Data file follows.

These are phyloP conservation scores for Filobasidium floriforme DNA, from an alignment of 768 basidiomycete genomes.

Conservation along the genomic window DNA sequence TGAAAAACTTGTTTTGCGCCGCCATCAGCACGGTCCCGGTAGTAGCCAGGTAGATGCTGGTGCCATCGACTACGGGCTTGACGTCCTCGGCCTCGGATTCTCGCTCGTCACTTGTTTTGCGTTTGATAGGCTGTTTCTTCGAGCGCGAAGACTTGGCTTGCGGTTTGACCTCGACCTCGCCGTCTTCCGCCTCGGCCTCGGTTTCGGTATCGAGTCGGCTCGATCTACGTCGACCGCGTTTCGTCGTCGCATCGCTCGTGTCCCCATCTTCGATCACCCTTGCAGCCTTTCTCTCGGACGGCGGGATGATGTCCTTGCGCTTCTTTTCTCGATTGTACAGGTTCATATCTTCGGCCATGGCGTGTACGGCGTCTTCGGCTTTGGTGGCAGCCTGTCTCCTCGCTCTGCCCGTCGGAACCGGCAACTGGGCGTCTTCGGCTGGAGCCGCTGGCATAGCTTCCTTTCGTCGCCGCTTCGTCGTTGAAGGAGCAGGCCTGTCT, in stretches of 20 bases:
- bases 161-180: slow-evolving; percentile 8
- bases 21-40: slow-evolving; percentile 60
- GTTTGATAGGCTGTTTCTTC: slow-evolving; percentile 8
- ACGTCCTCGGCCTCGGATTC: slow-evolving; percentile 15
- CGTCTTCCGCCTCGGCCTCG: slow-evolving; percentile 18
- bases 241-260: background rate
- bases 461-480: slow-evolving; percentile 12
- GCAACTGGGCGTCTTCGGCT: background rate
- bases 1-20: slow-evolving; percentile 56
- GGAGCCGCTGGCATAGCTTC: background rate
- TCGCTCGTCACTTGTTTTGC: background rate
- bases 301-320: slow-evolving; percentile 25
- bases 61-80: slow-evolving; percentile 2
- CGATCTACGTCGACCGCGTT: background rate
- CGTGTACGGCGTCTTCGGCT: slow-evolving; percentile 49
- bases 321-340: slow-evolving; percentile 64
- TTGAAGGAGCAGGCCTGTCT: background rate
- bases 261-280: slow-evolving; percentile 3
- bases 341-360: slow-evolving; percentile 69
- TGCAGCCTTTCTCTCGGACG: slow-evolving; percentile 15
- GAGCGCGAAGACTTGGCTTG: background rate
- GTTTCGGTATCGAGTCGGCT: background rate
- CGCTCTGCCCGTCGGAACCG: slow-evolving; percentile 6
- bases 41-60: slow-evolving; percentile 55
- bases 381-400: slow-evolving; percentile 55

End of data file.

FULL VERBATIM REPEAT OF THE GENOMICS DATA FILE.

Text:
These are phyloP conservation scores for Filobasidium floriforme DNA, from an alignment of 768 basidiomycete genomes.

Conservation along the genomic window DNA sequence TGAAAAACTTGTTTTGCGCCGCCATCAGCACGGTCCCGGTAGTAGCCAGGTAGATGCTGGTGCCATCGACTACGGGCTTGACGTCCTCGGCCTCGGATTCTCGCTCGTCACTTGTTTTGCGTTTGATAGGCTGTTTCTTCGAGCGCGAAGACTTGGCTTGCGGTTTGACCTCGACCTCGCCGTCTTCCGCCTCGGCCTCGGTTTCGGTATCGAGTCGGCTCGATCTACGTCGACCGCGTTTCGTCGTCGCATCGCTCGTGTCCCCATCTTCGATCACCCTTGCAGCCTTTCTCTCGGACGGCGGGATGATGTCCTTGCGCTTCTTTTCTCGATTGTACAGGTTCATATCTTCGGCCATGGCGTGTACGGCGTCTTCGGCTTTGGTGGCAGCCTGTCTCCTCGCTCTGCCCGTCGGAACCGGCAACTGGGCGTCTTCGGCTGGAGCCGCTGGCATAGCTTCCTTTCGTCGCCGCTTCGTCGTTGAAGGAGCAGGCCTGTCT, in stretches of 20 bases:
- bases 161-180: slow-evolving; percentile 8
- bases 21-40: slow-evolving; percentile 60
- GTTTGATAGGCTGTTTCTTC: slow-evolving; percentile 8
- ACGTCCTCGGCCTCGGATTC: slow-evolving; percentile 15
- CGTCTTCCGCCTCGGCCTCG: slow-evolving; percentile 18
- bases 241-260: background rate
- bases 461-480: slow-evolving; percentile 12
- GCAACTGGGCGTCTTCGGCT: background rate
- bases 1-20: slow-evolving; percentile 56
- GGAGCCGCTGGCATAGCTTC: background rate
- TCGCTCGTCACTTGTTTTGC: background rate
- bases 301-320: slow-evolving; percentile 25
- bases 61-80: slow-evolving; percentile 2
- CGATCTACGTCGACCGCGTT: background rate
- CGTGTACGGCGTCTTCGGCT: slow-evolving; percentile 49
- bases 321-340: slow-evolving; percentile 64
- TTGAAGGAGCAGGCCTGTCT: background rate
- bases 261-280: slow-evolving; percentile 3
- bases 341-360: slow-evolving; percentile 69
- TGCAGCCTTTCTCTCGGACG: slow-evolving; percentile 15
- GAGCGCGAAGACTTGGCTTG: background rate
- GTTTCGGTATCGAGTCGGCT: background rate
- CGCTCTGCCCGTCGGAACCG: slow-evolving; percentile 6
- bases 41-60: slow-evolving; percentile 55
- bases 381-400: slow-evolving; percentile 55